As the 2014 midterm elections approach, Republicans are feeling increasingly optimistic about their chances of winning a majority in the U.S. Senate, along with keeping control of the House of Representatives. And while there is reason to doubt that the current Republican plan of simply trashing the Affordable Care Act without even offering an alternative will persuade large numbers of voters, there’s no question that the electoral map strongly favors the GOP.
Still, there is one thing that could completely dash the Republicans’ electoral hopes: another protracted battle over raising the debt ceiling.
Despite the massive political damage the GOP sustained in October, when it forced a government shutdown and took the nation to the brink of debt default, many Republicans appear eager to once again hold the global economy hostage in another doomed effort to force concessions from Democrats when the limit must be raised again in February or March (Senate Democrats contend that Congress has a bit more time).
Rep. Paul Ryan (R-WI) set the tone in December, when he vowed that “We don’t want nothing out of this debt limit.”
His stance has since been echoed by several members of Congress, such as influential conservative Rep. John Fleming (R-LA) — who suggested that the “debate is going to be over more cutting” from the budget — and Senate Minority Leader Mitch McConnell (R-KY), who promised a fight in the wake of the budget deal that took another government shutdown off the table.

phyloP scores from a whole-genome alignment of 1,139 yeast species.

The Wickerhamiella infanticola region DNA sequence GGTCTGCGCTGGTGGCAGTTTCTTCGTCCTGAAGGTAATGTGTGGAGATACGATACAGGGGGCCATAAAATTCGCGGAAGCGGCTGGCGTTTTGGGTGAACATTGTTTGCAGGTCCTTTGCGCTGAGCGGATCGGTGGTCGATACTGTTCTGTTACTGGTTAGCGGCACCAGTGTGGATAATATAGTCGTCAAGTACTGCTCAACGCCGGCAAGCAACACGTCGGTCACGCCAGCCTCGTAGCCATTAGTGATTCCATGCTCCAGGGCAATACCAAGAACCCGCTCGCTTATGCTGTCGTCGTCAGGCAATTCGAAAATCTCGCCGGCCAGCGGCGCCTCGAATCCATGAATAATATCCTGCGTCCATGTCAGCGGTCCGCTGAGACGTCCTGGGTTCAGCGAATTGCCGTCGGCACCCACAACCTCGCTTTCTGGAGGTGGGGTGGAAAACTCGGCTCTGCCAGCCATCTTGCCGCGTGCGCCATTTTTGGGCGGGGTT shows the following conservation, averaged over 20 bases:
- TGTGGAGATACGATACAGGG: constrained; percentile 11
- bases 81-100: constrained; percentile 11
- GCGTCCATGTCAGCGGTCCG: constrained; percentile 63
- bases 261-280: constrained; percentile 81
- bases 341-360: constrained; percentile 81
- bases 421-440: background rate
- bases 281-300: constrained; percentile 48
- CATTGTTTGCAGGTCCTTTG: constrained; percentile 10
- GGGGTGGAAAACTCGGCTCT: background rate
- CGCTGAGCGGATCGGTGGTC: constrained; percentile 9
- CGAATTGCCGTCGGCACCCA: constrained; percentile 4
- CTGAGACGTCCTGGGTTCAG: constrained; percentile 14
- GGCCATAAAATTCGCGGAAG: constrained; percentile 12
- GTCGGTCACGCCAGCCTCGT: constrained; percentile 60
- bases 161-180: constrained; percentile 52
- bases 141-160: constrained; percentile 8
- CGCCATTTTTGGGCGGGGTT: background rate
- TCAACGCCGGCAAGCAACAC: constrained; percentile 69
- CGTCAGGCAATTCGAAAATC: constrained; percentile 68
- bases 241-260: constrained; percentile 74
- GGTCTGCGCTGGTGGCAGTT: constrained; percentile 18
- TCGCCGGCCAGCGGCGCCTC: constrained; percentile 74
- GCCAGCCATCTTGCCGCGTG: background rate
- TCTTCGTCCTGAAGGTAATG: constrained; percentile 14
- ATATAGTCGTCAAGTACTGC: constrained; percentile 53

“I doubt if the House or for that matter the Senate is willing to give the president a clean debt ceiling increase,” McConnell warned. “We’ll have to see what the House insists on adding to it as a condition for passing it.”
Here’s the problem for the GOP: No matter what the House insists on “adding to it as a condition,” the Democratic-controlled Senate and the White House will not accept it. Democrats, led by President Obama, made it abundantly clear in October that they would never again negotiate over a debt ceiling deal. McConnell and House Speaker John Boehner (R-OH) then confirmed that they don’t have to, by folding in the 25th hour and making it plain that they won’t actually allow the U.S. to default on its debt. When it comes to the debt limit, congressional Republicans have absolutely no leverage.
That doesn’t mean that they won’t force a confrontation anyway, however. After all, a startling number of Republican legislators — along with the voters who sent them to Washington — don’t appear to understand that the debt ceiling actually needs to be raised. If, like Congressmen Fleming, you don’t believe economists who warn that failing to pay our bills would lead to fiscal catastrophe, then you have no incentive not to force another crisis to prove to your right-wing constituents that you’re fighting the good fight against the Obama administration.